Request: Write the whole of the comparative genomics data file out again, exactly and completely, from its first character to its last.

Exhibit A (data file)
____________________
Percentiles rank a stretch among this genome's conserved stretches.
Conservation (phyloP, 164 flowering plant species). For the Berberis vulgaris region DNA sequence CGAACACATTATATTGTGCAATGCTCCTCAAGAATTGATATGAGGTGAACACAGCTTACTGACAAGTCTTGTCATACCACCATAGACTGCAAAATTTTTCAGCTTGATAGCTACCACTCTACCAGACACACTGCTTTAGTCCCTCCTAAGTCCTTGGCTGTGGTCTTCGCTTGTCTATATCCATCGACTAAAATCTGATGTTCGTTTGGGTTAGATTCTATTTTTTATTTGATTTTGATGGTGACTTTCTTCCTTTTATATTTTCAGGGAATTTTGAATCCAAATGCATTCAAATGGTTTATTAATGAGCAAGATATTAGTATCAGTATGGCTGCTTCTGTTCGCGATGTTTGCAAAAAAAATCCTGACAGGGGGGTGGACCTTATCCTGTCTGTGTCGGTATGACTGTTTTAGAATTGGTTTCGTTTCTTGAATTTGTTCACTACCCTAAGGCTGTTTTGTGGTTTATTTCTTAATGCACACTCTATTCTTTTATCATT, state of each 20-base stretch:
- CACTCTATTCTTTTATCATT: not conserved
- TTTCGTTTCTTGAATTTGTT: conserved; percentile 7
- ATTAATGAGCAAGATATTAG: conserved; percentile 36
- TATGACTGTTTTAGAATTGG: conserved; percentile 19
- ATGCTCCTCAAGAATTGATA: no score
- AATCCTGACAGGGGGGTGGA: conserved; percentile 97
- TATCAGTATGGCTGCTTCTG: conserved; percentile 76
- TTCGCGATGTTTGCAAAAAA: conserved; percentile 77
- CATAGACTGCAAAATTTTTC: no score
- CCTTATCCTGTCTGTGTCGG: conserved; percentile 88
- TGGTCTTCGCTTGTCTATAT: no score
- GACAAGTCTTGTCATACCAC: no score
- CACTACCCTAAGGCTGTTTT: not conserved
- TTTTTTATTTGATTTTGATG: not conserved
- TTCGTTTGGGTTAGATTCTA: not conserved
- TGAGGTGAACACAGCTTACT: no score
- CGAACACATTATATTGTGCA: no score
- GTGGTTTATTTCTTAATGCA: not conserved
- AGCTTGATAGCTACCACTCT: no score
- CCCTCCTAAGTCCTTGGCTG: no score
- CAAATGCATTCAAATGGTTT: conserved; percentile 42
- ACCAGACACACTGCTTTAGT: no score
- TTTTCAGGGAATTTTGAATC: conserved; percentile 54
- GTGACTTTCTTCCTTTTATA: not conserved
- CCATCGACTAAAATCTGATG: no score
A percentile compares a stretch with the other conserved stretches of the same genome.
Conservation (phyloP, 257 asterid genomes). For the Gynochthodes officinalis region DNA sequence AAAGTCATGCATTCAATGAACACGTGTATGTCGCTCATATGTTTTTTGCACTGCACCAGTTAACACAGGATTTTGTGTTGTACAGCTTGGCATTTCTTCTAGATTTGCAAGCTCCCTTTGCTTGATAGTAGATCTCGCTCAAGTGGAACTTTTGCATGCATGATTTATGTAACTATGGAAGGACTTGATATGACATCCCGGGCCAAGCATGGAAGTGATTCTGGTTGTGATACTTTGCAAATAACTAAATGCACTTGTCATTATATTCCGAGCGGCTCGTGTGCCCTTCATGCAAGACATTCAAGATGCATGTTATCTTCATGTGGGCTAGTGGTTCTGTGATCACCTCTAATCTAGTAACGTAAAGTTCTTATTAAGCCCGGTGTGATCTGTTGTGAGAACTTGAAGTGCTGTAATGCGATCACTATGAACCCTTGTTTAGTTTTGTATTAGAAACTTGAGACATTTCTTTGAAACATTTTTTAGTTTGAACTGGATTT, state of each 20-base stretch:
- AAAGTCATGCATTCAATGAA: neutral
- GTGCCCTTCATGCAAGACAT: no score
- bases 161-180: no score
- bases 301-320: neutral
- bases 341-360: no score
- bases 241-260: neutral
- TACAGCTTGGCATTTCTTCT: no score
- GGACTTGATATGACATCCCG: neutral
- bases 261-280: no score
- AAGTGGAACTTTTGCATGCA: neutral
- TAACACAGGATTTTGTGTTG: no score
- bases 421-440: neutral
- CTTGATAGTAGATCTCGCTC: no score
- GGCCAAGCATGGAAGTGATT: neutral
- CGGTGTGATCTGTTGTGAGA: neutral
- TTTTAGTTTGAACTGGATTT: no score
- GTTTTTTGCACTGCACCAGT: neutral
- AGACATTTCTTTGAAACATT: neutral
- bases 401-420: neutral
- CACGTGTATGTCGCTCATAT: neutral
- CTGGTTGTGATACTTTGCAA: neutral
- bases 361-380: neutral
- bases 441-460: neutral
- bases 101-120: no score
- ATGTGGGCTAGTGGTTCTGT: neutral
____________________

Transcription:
Percentiles rank a stretch among this genome's conserved stretches.
Conservation (phyloP, 164 flowering plant species). For the Berberis vulgaris region DNA sequence CGAACACATTATATTGTGCAATGCTCCTCAAGAATTGATATGAGGTGAACACAGCTTACTGACAAGTCTTGTCATACCACCATAGACTGCAAAATTTTTCAGCTTGATAGCTACCACTCTACCAGACACACTGCTTTAGTCCCTCCTAAGTCCTTGGCTGTGGTCTTCGCTTGTCTATATCCATCGACTAAAATCTGATGTTCGTTTGGGTTAGATTCTATTTTTTATTTGATTTTGATGGTGACTTTCTTCCTTTTATATTTTCAGGGAATTTTGAATCCAAATGCATTCAAATGGTTTATTAATGAGCAAGATATTAGTATCAGTATGGCTGCTTCTGTTCGCGATGTTTGCAAAAAAAATCCTGACAGGGGGGTGGACCTTATCCTGTCTGTGTCGGTATGACTGTTTTAGAATTGGTTTCGTTTCTTGAATTTGTTCACTACCCTAAGGCTGTTTTGTGGTTTATTTCTTAATGCACACTCTATTCTTTTATCATT, state of each 20-base stretch:
- CACTCTATTCTTTTATCATT: not conserved
- TTTCGTTTCTTGAATTTGTT: conserved; percentile 7
- ATTAATGAGCAAGATATTAG: conserved; percentile 36
- TATGACTGTTTTAGAATTGG: conserved; percentile 19
- ATGCTCCTCAAGAATTGATA: no score
- AATCCTGACAGGGGGGTGGA: conserved; percentile 97
- TATCAGTATGGCTGCTTCTG: conserved; percentile 76
- TTCGCGATGTTTGCAAAAAA: conserved; percentile 77
- CATAGACTGCAAAATTTTTC: no score
- CCTTATCCTGTCTGTGTCGG: conserved; percentile 88
- TGGTCTTCGCTTGTCTATAT: no score
- GACAAGTCTTGTCATACCAC: no score
- CACTACCCTAAGGCTGTTTT: not conserved
- TTTTTTATTTGATTTTGATG: not conserved
- TTCGTTTGGGTTAGATTCTA: not conserved
- TGAGGTGAACACAGCTTACT: no score
- CGAACACATTATATTGTGCA: no score
- GTGGTTTATTTCTTAATGCA: not conserved
- AGCTTGATAGCTACCACTCT: no score
- CCCTCCTAAGTCCTTGGCTG: no score
- CAAATGCATTCAAATGGTTT: conserved; percentile 42
- ACCAGACACACTGCTTTAGT: no score
- TTTTCAGGGAATTTTGAATC: conserved; percentile 54
- GTGACTTTCTTCCTTTTATA: not conserved
- CCATCGACTAAAATCTGATG: no score
A percentile compares a stretch with the other conserved stretches of the same genome.
Conservation (phyloP, 257 asterid genomes). For the Gynochthodes officinalis region DNA sequence AAAGTCATGCATTCAATGAACACGTGTATGTCGCTCATATGTTTTTTGCACTGCACCAGTTAACACAGGATTTTGTGTTGTACAGCTTGGCATTTCTTCTAGATTTGCAAGCTCCCTTTGCTTGATAGTAGATCTCGCTCAAGTGGAACTTTTGCATGCATGATTTATGTAACTATGGAAGGACTTGATATGACATCCCGGGCCAAGCATGGAAGTGATTCTGGTTGTGATACTTTGCAAATAACTAAATGCACTTGTCATTATATTCCGAGCGGCTCGTGTGCCCTTCATGCAAGACATTCAAGATGCATGTTATCTTCATGTGGGCTAGTGGTTCTGTGATCACCTCTAATCTAGTAACGTAAAGTTCTTATTAAGCCCGGTGTGATCTGTTGTGAGAACTTGAAGTGCTGTAATGCGATCACTATGAACCCTTGTTTAGTTTTGTATTAGAAACTTGAGACATTTCTTTGAAACATTTTTTAGTTTGAACTGGATTT, state of each 20-base stretch:
- AAAGTCATGCATTCAATGAA: neutral
- GTGCCCTTCATGCAAGACAT: no score
- bases 161-180: no score
- bases 301-320: neutral
- bases 341-360: no score
- bases 241-260: neutral
- TACAGCTTGGCATTTCTTCT: no score
- GGACTTGATATGACATCCCG: neutral
- bases 261-280: no score
- AAGTGGAACTTTTGCATGCA: neutral
- TAACACAGGATTTTGTGTTG: no score
- bases 421-440: neutral
- CTTGATAGTAGATCTCGCTC: no score
- GGCCAAGCATGGAAGTGATT: neutral
- CGGTGTGATCTGTTGTGAGA: neutral
- TTTTAGTTTGAACTGGATTT: no score
- GTTTTTTGCACTGCACCAGT: neutral
- AGACATTTCTTTGAAACATT: neutral
- bases 401-420: neutral
- CACGTGTATGTCGCTCATAT: neutral
- CTGGTTGTGATACTTTGCAA: neutral
- bases 361-380: neutral
- bases 441-460: neutral
- bases 101-120: no score
- ATGTGGGCTAGTGGTTCTGT: neutral